Darwin and His Theory of Evolution

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Darwin and His Theory of Evolution
Tamitha Chavez
South University Online

Darwin and His Theory of Evolution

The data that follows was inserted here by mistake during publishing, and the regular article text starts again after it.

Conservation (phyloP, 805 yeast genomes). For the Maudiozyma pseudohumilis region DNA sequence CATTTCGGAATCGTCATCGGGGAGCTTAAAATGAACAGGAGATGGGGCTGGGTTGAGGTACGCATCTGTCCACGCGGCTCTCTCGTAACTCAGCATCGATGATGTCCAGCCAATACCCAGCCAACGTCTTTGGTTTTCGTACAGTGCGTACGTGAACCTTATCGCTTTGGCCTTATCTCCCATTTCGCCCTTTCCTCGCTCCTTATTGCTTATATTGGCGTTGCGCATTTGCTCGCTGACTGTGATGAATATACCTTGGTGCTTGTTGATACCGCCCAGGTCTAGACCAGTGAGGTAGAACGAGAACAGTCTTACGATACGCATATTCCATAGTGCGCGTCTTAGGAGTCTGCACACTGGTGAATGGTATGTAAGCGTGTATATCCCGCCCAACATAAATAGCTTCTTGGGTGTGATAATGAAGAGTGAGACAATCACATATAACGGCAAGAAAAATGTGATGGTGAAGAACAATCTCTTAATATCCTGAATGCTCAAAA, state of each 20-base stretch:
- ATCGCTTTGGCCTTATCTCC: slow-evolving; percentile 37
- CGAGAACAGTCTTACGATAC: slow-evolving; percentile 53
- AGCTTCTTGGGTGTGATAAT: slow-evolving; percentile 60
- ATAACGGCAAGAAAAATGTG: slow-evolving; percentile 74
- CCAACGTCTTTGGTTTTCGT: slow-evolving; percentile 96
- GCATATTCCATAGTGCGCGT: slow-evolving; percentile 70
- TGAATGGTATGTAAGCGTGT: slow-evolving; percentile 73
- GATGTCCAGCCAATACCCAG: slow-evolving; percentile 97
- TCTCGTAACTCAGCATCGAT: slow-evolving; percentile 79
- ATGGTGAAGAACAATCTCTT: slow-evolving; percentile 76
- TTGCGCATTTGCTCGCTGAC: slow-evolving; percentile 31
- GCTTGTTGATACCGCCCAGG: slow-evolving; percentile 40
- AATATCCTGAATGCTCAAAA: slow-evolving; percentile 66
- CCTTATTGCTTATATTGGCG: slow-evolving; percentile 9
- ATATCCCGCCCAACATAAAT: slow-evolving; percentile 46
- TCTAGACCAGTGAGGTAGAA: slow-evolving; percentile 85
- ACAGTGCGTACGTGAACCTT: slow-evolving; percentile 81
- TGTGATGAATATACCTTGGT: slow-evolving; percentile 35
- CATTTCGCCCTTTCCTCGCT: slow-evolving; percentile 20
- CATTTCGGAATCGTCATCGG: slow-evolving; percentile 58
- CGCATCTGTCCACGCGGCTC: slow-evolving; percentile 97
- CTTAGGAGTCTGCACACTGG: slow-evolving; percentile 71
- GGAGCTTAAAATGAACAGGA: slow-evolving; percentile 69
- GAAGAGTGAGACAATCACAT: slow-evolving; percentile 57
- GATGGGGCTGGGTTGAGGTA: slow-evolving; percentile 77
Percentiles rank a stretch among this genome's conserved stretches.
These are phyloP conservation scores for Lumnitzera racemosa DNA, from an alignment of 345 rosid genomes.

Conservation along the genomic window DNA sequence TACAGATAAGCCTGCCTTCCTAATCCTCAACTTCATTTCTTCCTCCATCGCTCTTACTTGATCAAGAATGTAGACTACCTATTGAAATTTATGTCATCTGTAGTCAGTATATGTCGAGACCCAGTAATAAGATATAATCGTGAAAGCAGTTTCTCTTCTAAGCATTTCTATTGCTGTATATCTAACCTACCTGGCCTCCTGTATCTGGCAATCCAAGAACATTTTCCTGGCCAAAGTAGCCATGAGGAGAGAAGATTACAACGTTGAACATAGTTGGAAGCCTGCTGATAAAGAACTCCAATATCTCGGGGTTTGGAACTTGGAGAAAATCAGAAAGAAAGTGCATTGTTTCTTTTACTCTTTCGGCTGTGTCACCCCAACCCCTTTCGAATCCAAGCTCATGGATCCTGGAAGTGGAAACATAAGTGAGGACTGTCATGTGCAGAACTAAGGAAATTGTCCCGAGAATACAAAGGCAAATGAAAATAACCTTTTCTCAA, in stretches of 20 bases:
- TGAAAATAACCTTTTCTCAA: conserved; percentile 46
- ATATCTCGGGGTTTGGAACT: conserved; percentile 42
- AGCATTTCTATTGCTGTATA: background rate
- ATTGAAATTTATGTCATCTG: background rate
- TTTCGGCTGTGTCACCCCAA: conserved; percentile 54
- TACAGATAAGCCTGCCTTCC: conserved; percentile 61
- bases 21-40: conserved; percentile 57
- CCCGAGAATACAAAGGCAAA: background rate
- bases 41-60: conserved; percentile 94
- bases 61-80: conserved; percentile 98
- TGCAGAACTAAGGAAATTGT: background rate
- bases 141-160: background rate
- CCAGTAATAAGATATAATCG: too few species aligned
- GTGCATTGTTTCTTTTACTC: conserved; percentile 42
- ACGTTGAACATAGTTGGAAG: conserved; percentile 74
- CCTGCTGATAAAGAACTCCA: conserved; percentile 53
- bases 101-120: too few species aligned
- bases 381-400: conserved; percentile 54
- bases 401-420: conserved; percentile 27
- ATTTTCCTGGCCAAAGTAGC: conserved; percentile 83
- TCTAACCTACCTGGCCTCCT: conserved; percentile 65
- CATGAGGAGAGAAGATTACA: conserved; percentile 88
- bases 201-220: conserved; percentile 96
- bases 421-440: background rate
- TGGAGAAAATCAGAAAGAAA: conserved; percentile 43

Charles Darwin was an English naturalist born February 12, 1809. Darwin was interested in how both man and plants came to be the way they are currently. After a great deal of research he wrote a book titled On the Origin of Species by Means of Natural Selection, which was published in 1859. Through this book, Darwin created the term “descent with modification”, or what we now call “evolution”. According to Simon, Reece, & Dickey, the process of natural selection is one in which “the environment “selects” only certain heritable traits from those already existing” (Simon, Reece, & Dickey, 2013). This process is commonly called adaptation. It is through this process that many species survives generation from generation. Darwin came about this theory through two primary observations, those of “overproduction and competition” and “individual variation” (Simon, Reece, & Dickey, 2013). The observation of overproduction and competition showed Darwin that all species have the potential of reproducing an overabundance of offspring that the environment cannot hope to be able to support. This overabundance of a life form causes a certain amount of competition among the life forms that are occupying said area. As a species, humans see individual variation on a daily basis. All one need do is to look at another human to see that no two people are exactly alike. Even identical twins are not exactly the same in that each one has unique fingerprints. This serves as support for Darwin’s observation of individual variation. These two observations led Darwin to the inevitable conclusion of “unequal reproductive success” (Simon, Reece, & Dickey, 2013). Simon, Reece, & Dickey explain this unequal success as “those individuals with heritable traits best suited to the local environment are more likely to have the greatest reproductive success: They...
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